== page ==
I'm sure Mises himself observed the real world economy when he came up with the business cycle theory. So it seems that for Austrians empirical observations are just as important as for the mainstream economists. The business cycle itself can be considered an economic model.
Therefore can you please explain why Austrians don't believe in models? Maybe I don't understand what exactly Austrians object to, because to me it seems that business cycle itself is a model.
Depends what you mean by a model.
What Austrians don't believe in are models that can be completely expressed as a set of equations. The problems with these models are
A) Just like those equations you see in physics books, they make initial assumptions. The reason these intial assumptions are made is because otherwise the math involved will be difficult, if not impossible, to solve.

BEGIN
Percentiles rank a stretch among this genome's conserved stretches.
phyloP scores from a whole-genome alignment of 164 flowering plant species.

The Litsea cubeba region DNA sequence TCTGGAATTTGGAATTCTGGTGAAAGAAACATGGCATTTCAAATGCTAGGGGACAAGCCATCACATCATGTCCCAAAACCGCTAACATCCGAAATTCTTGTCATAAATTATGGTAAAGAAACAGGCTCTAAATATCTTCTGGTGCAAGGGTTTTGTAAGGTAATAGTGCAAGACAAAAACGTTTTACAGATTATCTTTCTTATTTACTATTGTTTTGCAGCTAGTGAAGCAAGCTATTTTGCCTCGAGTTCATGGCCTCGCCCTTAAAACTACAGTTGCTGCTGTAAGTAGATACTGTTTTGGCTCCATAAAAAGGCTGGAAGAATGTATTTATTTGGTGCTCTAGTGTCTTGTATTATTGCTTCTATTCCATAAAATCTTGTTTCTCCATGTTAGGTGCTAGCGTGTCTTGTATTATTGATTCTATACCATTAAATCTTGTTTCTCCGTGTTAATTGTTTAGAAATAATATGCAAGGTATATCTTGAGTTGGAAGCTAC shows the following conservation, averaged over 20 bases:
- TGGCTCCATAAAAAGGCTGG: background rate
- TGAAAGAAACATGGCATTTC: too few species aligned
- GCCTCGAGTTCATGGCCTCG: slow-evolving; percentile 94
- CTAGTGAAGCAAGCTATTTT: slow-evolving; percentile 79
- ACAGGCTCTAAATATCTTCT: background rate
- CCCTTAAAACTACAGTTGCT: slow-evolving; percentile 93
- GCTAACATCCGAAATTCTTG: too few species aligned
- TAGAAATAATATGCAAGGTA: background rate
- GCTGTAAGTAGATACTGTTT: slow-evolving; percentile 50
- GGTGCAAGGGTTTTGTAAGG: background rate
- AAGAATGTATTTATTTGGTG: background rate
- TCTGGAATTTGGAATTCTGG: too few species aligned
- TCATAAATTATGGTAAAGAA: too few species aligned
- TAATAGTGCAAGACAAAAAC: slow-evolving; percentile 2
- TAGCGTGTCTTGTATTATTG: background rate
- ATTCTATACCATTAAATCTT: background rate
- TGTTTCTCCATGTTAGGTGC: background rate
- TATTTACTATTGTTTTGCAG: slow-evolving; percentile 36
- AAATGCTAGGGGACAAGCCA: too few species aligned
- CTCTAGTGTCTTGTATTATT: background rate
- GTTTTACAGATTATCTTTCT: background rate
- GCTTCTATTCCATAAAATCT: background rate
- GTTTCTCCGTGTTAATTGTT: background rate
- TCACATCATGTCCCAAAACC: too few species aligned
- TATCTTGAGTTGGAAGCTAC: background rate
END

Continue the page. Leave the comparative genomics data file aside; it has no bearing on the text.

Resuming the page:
In the physics models, the assumptions are realistic. For example "For small values of X, sin x can be approxiamted by X". Or, "We can get a rough approximation of what is going to happen if we assume lack of friction".
But when it comes to economic models, Austrians claim that the initial assumptions are unrealistic to the point of absurdity.
B) The models assumes that people always do the same thing, just as particles do in a physics model. But of course this too, is an absurd assumption.
So much for the models AE rejects [or more precisely, what I know of this subject].
AE models differ in that they are built on assumptions that anyone sees are valid, and use rules of logic that are universally accepted to make their "model".
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